Check out these comments:
Investor-owned utilities will do whatever they can to pass costs along to the ratepayer, no matter whether those costs are the result of bad decisions, cost overruns or faulty execution. And public utility commissions merely aid and abet this abuse of customers of regulated monopolies by rubber stamping this outrage.
A strong statement, perhaps? I wouldn’t rush to reject it. For one thing, it isn’t mine. It is the precise upshot of statements by dozens and dozens of ratepayers in Colorado in general and Boulder in particular over Xcel Energy’s attempt to recoup another $16.6 million on its SmartGridCity outlays, after succeeding in recovering $27.9 million earlier this year.
Email comments to the Public Utilities Commissions (thanks to Phil for providing the link) share that sentiment:
Mr. William Newell
As I recall the residents of Boulder wanted the smart grid. There was discussion about who would pay for this in 08. Now Excel wants all of the state consumers to pay for Boulders [sic] desire. Boulder Excel [sic] customers alone should pay for the cost of the smart grid. Our rates have already increased much higher than the inflation rate due to government regulations.
Gladys Rey Mendez
Subject: Cash Cow=Customer
When will utilities, both private and public, and their respective regulators, take responsibility for the cost over-runs of projects undertaken…Now the utility want to rate-base the balance of the cost of an experiment and collect from customers who have no association with the experiment. At the end of the day customer costs do not go down. Any real energy saving or efficiencies which dilute revenues and returns, the utilities are right back before regulators proposing rate increases….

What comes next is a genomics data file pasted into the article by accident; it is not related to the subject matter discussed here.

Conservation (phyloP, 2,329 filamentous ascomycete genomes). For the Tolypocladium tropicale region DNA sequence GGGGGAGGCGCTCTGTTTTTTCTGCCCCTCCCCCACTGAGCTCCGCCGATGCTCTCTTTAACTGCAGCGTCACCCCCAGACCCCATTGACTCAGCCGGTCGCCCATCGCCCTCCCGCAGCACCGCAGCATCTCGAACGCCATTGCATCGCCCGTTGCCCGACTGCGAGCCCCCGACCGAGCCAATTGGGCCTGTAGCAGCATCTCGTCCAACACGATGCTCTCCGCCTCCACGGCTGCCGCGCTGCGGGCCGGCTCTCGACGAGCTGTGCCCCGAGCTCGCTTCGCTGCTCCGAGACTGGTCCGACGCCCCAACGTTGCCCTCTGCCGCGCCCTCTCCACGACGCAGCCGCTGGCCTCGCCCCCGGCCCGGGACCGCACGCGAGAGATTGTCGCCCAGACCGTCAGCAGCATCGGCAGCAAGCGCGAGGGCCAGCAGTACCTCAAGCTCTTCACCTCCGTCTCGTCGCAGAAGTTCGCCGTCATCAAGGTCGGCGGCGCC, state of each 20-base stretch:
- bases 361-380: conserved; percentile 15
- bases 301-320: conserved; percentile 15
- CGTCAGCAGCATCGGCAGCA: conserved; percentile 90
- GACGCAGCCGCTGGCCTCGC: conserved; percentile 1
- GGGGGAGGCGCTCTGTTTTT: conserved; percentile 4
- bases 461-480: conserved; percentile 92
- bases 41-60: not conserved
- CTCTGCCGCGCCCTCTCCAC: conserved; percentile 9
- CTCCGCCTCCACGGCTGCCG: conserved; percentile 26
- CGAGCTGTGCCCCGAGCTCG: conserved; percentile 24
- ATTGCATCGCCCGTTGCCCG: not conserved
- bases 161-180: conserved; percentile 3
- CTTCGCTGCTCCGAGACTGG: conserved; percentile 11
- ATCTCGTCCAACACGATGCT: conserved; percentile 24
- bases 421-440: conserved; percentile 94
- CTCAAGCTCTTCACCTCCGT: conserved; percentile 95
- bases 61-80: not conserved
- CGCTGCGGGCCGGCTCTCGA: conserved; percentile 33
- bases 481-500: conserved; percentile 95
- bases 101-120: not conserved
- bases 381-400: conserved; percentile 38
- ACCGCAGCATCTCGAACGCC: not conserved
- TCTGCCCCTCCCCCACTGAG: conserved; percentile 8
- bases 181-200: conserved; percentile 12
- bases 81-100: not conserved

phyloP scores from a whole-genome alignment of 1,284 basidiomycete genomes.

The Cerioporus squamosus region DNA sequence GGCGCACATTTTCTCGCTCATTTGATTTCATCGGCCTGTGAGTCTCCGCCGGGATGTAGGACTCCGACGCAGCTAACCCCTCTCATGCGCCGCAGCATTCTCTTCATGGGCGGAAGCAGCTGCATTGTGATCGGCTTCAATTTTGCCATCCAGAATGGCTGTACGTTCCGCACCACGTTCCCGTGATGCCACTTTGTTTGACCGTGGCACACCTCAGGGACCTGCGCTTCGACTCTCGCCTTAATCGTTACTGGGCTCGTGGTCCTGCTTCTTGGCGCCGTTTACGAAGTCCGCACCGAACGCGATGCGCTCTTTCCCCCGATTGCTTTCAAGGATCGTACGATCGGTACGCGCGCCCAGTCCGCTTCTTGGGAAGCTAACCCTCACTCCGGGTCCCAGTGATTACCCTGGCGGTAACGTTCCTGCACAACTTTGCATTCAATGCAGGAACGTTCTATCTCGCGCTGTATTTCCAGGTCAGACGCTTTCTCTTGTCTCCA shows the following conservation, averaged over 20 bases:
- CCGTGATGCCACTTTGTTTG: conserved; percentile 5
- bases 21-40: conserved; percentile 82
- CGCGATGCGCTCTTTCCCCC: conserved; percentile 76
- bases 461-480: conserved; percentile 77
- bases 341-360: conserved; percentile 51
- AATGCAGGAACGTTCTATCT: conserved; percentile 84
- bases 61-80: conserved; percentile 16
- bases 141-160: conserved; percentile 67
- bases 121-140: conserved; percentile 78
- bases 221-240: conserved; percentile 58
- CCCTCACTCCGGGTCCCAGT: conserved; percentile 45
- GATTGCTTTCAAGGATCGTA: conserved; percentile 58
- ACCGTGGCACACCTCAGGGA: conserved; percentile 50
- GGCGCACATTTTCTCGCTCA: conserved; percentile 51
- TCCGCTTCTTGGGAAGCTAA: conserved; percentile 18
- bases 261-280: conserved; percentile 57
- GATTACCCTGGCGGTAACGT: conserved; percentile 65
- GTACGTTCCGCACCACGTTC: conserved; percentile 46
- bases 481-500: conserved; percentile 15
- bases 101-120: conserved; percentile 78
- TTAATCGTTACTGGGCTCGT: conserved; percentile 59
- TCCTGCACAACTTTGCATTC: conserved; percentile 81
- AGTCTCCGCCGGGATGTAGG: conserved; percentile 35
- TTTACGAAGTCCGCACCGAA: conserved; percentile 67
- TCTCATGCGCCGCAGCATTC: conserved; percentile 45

Ms. Mendez is onto something. If ratepayers become conscientious energy consumers and use less electricity, then why does the utility come before the PUC looking for another rate increase?
Take Xcel Energy’s requested $142 million rate increase. Nearly 37 percent of that rate increase, $53 million, is to pay for excess capacity that Xcel no longer sells wholesale to Black Hills Energy, resulting in increased costs for both utilities that they pass along to ratepayers. The Denver Post’s Mark Jaffe explains:
In 2004, Xcel, with 1.3 million Colorado customers, told Black Hills it would not extend the contract and would use the 300 megawatts of generation for its own service area.
Black Hills, which serves 93,300 electric customers in southeastern Colorado, built two gas-fired power plants in Pueblo to fill the gap and got a $23 million rate hike — which takes effect Jan. 1 — from the PUC to recoup the costs.
But it turns out Xcel has excess generating capacity and doesn’t need the 300 megawatts at this time.
As part of its $142 million rate request, Xcel is asking for $53 million to cover the carrying costs of the excess capacity.
Jaffe also quotes Xcel’s Karen Hyde who blames the recession for “damped demand.” But I suspect that some of Xcel’s own policies also “damped demand.”
How about tiered rates? How about Xcel Energy’s own conservation program Responsible By Nature, which enjoys a massive marketing campaign, that encourages decreased electric usage and provides information about rebates for energy saving appliances (for which ratepayers also pay)?
Isn’t less energy usage exactly what everyone — the PUC, Xcel Energy, the environmentalists — wanted? Now they get it, and ratepayers are punished.